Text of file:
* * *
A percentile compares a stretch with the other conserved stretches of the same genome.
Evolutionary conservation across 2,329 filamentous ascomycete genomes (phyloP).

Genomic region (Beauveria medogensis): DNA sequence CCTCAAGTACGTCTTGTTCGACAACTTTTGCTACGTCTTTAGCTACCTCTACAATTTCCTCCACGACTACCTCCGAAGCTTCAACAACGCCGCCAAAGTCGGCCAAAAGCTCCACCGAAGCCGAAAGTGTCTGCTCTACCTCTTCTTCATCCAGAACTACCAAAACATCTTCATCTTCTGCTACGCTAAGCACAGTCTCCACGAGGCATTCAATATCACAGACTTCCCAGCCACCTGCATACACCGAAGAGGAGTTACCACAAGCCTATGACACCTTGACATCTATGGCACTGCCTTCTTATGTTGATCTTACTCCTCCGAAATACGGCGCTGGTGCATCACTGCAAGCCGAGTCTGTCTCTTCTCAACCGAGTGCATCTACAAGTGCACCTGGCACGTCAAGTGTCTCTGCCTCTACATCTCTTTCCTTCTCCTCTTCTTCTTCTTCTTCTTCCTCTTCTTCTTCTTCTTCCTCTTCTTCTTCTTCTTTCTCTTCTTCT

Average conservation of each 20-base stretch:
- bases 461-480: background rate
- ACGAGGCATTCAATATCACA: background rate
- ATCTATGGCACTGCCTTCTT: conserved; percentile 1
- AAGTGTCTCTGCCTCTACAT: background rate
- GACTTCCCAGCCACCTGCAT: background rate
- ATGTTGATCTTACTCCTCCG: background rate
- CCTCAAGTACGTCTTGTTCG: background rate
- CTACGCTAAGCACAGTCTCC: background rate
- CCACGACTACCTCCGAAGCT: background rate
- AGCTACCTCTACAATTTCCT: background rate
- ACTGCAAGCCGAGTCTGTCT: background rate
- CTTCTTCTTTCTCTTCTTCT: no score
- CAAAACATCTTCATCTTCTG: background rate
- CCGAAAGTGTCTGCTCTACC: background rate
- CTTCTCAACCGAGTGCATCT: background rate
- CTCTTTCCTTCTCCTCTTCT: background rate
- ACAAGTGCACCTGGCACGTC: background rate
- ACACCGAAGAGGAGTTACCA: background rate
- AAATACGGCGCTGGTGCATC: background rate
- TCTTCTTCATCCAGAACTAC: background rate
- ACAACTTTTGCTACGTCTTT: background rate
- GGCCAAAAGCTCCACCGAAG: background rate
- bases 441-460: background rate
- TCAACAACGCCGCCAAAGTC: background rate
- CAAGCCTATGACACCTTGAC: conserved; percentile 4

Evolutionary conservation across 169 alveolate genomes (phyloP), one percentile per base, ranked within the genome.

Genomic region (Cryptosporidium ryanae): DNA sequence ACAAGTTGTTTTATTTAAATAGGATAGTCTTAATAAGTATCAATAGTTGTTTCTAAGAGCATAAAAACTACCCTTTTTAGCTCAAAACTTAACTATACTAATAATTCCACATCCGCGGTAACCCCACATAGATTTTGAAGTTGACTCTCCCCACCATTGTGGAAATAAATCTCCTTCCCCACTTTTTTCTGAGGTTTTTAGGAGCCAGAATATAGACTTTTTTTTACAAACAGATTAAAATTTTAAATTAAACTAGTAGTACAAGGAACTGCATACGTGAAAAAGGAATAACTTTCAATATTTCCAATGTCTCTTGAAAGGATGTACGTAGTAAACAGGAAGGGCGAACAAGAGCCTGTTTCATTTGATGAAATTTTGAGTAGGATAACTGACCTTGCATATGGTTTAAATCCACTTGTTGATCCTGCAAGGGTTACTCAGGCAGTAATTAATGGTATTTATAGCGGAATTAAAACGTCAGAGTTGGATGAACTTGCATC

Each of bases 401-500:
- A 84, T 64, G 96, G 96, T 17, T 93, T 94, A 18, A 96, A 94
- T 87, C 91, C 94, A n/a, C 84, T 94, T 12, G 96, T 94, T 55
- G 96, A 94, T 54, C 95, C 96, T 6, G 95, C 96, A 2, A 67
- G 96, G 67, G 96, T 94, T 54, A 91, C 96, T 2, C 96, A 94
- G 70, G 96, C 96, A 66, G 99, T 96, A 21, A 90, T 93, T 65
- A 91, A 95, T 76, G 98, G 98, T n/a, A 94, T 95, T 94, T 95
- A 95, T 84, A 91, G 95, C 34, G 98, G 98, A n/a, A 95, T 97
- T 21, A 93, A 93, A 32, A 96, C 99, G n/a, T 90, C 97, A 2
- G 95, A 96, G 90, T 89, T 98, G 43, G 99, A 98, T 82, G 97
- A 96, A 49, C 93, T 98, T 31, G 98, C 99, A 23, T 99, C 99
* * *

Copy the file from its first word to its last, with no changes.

A percentile compares a stretch with the other conserved stretches of the same genome.
Evolutionary conservation across 2,329 filamentous ascomycete genomes (phyloP).

Genomic region (Beauveria medogensis): DNA sequence CCTCAAGTACGTCTTGTTCGACAACTTTTGCTACGTCTTTAGCTACCTCTACAATTTCCTCCACGACTACCTCCGAAGCTTCAACAACGCCGCCAAAGTCGGCCAAAAGCTCCACCGAAGCCGAAAGTGTCTGCTCTACCTCTTCTTCATCCAGAACTACCAAAACATCTTCATCTTCTGCTACGCTAAGCACAGTCTCCACGAGGCATTCAATATCACAGACTTCCCAGCCACCTGCATACACCGAAGAGGAGTTACCACAAGCCTATGACACCTTGACATCTATGGCACTGCCTTCTTATGTTGATCTTACTCCTCCGAAATACGGCGCTGGTGCATCACTGCAAGCCGAGTCTGTCTCTTCTCAACCGAGTGCATCTACAAGTGCACCTGGCACGTCAAGTGTCTCTGCCTCTACATCTCTTTCCTTCTCCTCTTCTTCTTCTTCTTCTTCCTCTTCTTCTTCTTCTTCCTCTTCTTCTTCTTCTTTCTCTTCTTCT

Average conservation of each 20-base stretch:
- bases 461-480: background rate
- ACGAGGCATTCAATATCACA: background rate
- ATCTATGGCACTGCCTTCTT: conserved; percentile 1
- AAGTGTCTCTGCCTCTACAT: background rate
- GACTTCCCAGCCACCTGCAT: background rate
- ATGTTGATCTTACTCCTCCG: background rate
- CCTCAAGTACGTCTTGTTCG: background rate
- CTACGCTAAGCACAGTCTCC: background rate
- CCACGACTACCTCCGAAGCT: background rate
- AGCTACCTCTACAATTTCCT: background rate
- ACTGCAAGCCGAGTCTGTCT: background rate
- CTTCTTCTTTCTCTTCTTCT: no score
- CAAAACATCTTCATCTTCTG: background rate
- CCGAAAGTGTCTGCTCTACC: background rate
- CTTCTCAACCGAGTGCATCT: background rate
- CTCTTTCCTTCTCCTCTTCT: background rate
- ACAAGTGCACCTGGCACGTC: background rate
- ACACCGAAGAGGAGTTACCA: background rate
- AAATACGGCGCTGGTGCATC: background rate
- TCTTCTTCATCCAGAACTAC: background rate
- ACAACTTTTGCTACGTCTTT: background rate
- GGCCAAAAGCTCCACCGAAG: background rate
- bases 441-460: background rate
- TCAACAACGCCGCCAAAGTC: background rate
- CAAGCCTATGACACCTTGAC: conserved; percentile 4

Evolutionary conservation across 169 alveolate genomes (phyloP), one percentile per base, ranked within the genome.

Genomic region (Cryptosporidium ryanae): DNA sequence ACAAGTTGTTTTATTTAAATAGGATAGTCTTAATAAGTATCAATAGTTGTTTCTAAGAGCATAAAAACTACCCTTTTTAGCTCAAAACTTAACTATACTAATAATTCCACATCCGCGGTAACCCCACATAGATTTTGAAGTTGACTCTCCCCACCATTGTGGAAATAAATCTCCTTCCCCACTTTTTTCTGAGGTTTTTAGGAGCCAGAATATAGACTTTTTTTTACAAACAGATTAAAATTTTAAATTAAACTAGTAGTACAAGGAACTGCATACGTGAAAAAGGAATAACTTTCAATATTTCCAATGTCTCTTGAAAGGATGTACGTAGTAAACAGGAAGGGCGAACAAGAGCCTGTTTCATTTGATGAAATTTTGAGTAGGATAACTGACCTTGCATATGGTTTAAATCCACTTGTTGATCCTGCAAGGGTTACTCAGGCAGTAATTAATGGTATTTATAGCGGAATTAAAACGTCAGAGTTGGATGAACTTGCATC

Each of bases 401-500:
- A 84, T 64, G 96, G 96, T 17, T 93, T 94, A 18, A 96, A 94
- T 87, C 91, C 94, A n/a, C 84, T 94, T 12, G 96, T 94, T 55
- G 96, A 94, T 54, C 95, C 96, T 6, G 95, C 96, A 2, A 67
- G 96, G 67, G 96, T 94, T 54, A 91, C 96, T 2, C 96, A 94
- G 70, G 96, C 96, A 66, G 99, T 96, A 21, A 90, T 93, T 65
- A 91, A 95, T 76, G 98, G 98, T n/a, A 94, T 95, T 94, T 95
- A 95, T 84, A 91, G 95, C 34, G 98, G 98, A n/a, A 95, T 97
- T 21, A 93, A 93, A 32, A 96, C 99, G n/a, T 90, C 97, A 2
- G 95, A 96, G 90, T 89, T 98, G 43, G 99, A 98, T 82, G 97
- A 96, A 49, C 93, T 98, T 31, G 98, C 99, A 23, T 99, C 99